Time unfortunately is not on my side but this does not stop me navigating Blind Tarn where I spot a perfectly placed boulder where I have a power stop if only to take in the views.

The Cove as seen from Blind Tarn.

Down time at Blind Tarn.
Behind me is my steep exit back onto the ridge, but that can wait a while…

My steep ascent to re-join the ridge.
I carefully pick my ascent route, from the Tarn no obvious path is clear so I go with the lay of the land & inch my way using both my newly acquired walking poles, stopping every now & again to get my breath back.

Blind Tarn from my ascent.
The ‘get my breath back breaks’ had the added advantage of exploring the perch like basin Blind Tarn is situated within.

Brow Pike together with a distant White Pike as I top out on the ridge.

Once I crested the ridge my views became more & more extensive offering long distant views towards the Dudden Estuary & its neighbouring fells.

Despite being on a natural high I now had to take on a fight with the wind as it blew in fearlessly from the west coast.

You can’t have it all I guess! 

From my ascent on Buck Pike.
Here looking back along the ridge towards Brown Pike with White Pike at the far end of the ridge, Blind Tarn of course can be seen perched within its shelf like presence just below Brown Pike.

After a fight with the wind I took this photo looking towards a slightly hazy Harter Fell.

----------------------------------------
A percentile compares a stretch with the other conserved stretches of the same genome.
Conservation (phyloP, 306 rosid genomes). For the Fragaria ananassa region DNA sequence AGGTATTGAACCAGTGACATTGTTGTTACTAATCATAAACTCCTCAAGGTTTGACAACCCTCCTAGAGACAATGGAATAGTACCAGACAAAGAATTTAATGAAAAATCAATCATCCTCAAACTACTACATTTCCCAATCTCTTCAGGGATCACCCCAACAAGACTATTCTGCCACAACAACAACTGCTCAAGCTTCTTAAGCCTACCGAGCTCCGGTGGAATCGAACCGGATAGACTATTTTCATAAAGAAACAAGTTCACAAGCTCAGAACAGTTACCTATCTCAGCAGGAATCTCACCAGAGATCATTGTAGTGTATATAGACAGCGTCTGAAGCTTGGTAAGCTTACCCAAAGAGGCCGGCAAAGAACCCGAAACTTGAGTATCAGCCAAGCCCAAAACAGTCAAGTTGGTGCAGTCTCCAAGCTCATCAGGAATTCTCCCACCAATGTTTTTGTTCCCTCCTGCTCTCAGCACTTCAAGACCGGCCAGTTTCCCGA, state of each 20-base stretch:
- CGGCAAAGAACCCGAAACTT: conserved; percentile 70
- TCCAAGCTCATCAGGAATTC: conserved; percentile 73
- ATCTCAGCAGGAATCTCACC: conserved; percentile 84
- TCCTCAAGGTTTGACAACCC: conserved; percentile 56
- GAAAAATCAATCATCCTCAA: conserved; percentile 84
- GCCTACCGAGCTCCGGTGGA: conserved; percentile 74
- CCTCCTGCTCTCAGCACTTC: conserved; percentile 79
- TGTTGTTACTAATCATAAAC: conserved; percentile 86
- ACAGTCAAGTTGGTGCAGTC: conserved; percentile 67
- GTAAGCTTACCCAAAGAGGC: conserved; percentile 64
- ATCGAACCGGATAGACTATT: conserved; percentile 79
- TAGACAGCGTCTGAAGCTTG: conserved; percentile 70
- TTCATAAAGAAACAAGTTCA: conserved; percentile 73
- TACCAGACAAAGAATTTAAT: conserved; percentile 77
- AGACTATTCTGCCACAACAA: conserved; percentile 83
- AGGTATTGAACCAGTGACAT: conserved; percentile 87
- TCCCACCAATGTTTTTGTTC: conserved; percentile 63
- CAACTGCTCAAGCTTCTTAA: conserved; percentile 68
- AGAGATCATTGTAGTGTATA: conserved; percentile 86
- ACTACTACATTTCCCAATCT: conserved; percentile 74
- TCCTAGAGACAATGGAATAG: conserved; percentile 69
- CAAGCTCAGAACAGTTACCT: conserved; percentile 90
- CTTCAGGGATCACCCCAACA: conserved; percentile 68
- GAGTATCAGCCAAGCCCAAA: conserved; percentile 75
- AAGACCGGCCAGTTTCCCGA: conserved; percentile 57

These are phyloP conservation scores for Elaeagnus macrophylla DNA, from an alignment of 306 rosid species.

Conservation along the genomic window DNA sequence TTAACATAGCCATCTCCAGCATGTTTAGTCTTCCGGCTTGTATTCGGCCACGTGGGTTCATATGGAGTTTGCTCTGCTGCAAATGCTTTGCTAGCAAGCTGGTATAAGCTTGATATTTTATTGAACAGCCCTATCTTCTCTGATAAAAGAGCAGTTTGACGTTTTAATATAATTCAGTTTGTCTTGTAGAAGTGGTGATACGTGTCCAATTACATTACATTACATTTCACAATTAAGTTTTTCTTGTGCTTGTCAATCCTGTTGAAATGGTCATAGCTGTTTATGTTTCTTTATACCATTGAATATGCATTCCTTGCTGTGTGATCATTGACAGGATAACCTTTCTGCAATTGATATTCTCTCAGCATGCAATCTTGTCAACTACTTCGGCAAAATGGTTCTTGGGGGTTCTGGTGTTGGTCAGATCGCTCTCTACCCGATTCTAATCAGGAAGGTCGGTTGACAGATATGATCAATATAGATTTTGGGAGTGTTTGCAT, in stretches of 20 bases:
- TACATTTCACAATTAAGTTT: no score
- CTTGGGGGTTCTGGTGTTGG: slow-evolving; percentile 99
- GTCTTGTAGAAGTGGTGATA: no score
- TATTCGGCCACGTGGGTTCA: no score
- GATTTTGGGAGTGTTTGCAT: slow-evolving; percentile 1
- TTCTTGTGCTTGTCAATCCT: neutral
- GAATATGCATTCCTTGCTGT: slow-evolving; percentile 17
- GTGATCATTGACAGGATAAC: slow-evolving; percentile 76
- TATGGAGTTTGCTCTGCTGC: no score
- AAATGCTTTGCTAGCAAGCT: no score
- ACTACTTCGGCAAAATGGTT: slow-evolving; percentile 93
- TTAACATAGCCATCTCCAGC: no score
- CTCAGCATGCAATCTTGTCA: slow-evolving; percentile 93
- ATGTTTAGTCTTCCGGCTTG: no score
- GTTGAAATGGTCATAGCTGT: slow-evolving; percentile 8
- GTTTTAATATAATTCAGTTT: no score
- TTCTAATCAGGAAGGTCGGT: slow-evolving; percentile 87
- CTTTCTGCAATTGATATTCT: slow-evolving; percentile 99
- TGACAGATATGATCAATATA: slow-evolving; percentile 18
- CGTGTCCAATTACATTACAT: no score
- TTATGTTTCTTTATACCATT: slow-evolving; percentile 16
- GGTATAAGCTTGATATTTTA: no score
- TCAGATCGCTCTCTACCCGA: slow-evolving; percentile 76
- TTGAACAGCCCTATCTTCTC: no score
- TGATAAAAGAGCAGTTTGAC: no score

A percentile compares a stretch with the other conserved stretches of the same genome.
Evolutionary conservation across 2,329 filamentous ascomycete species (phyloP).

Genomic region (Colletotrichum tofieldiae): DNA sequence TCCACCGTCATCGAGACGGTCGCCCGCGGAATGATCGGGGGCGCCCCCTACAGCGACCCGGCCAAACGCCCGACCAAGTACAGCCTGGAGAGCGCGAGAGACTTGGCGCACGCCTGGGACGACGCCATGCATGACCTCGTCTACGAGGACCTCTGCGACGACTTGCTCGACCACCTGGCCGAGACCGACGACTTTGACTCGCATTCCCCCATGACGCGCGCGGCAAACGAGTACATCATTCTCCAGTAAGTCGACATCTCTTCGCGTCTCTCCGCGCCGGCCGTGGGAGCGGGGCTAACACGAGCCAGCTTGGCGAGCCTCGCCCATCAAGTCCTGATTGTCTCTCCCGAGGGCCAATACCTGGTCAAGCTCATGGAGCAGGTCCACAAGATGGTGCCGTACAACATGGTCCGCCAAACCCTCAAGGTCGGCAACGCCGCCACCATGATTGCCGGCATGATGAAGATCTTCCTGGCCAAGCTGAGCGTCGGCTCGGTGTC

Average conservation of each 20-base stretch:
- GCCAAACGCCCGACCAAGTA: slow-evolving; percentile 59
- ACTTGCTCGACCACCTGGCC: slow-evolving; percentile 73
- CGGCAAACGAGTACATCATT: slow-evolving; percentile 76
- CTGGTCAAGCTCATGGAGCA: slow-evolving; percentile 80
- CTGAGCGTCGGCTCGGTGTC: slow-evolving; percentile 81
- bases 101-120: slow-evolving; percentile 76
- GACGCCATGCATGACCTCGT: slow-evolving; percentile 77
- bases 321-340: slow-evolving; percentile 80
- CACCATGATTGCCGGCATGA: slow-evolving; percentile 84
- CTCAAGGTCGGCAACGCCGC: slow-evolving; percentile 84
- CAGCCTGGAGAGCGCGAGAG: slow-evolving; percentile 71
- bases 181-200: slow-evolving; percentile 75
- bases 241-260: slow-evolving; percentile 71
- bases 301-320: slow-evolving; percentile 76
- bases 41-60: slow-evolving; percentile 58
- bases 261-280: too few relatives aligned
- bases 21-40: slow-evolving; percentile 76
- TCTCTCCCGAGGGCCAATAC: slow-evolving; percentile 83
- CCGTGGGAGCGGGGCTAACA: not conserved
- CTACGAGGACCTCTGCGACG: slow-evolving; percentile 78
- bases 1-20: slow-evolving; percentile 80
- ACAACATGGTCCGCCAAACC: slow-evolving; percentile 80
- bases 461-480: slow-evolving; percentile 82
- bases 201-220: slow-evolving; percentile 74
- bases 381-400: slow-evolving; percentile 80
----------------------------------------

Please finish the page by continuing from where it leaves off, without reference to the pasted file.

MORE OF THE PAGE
Dow Crag taken from Buck Pike’s summit.
The wind along the top of the ridge was fought with battle, which is why my next set of photos were taken from a kneeling down prospective, the wind however could not hamper the views which were truly amazing.

Dow Crag again seen from Buck Pike.

One of the main things I noticed when walking so close to dusk was the position of the sun & more to the point the position of the long shadows which were all facing east as the sun set low over in the west.

It maybe the smallest of things but I found it really interesting in that I’m never normally around at this time of an evening which made everything seem ‘new like’

Coniston Old Man together with Goats Water as seen shortly after leaving Buck Pike.

The strong sunlight illuminates Goats Water in a deep blue…the wind doing the rest.

Dow Crag summit with the top of Easy Terrace seen in the Foreground.

Dow Crag South Rake seen with Goats Water.
A small detour saw me pass the top of Dow Crag’s South Rake from which I hold some great memories.

Here looking back along the ridge to Buck Pike, Brown Pike is out of sight while White Pike can still be seen under shade in the far distance.


Dow Crag summit.
The wind was blowing a royal hooley by the time I reached the rocky summit outpost of Dow Crag. As I clambered to take on the last few meters I was caught by the wind which almost took me off my feet, I was never in any danger – however the summit only managed a solitary ‘tap’ from my walking pole to claim that I at least tried to get up there.

The distant Scafells seen over Grey Friar.

While it was good to be back on terraferma (solid underfoot) It was getting to the point when I just needed a little respite from the wind that was blowing me all over the ridge, the sooner I descended down to Goats Hawse the better.

If only so I could re-adjust the hat!

The tiny valley of Tarn Head Beck incorporating Grey Friar, Swirl How & Great Carrs above its flanks.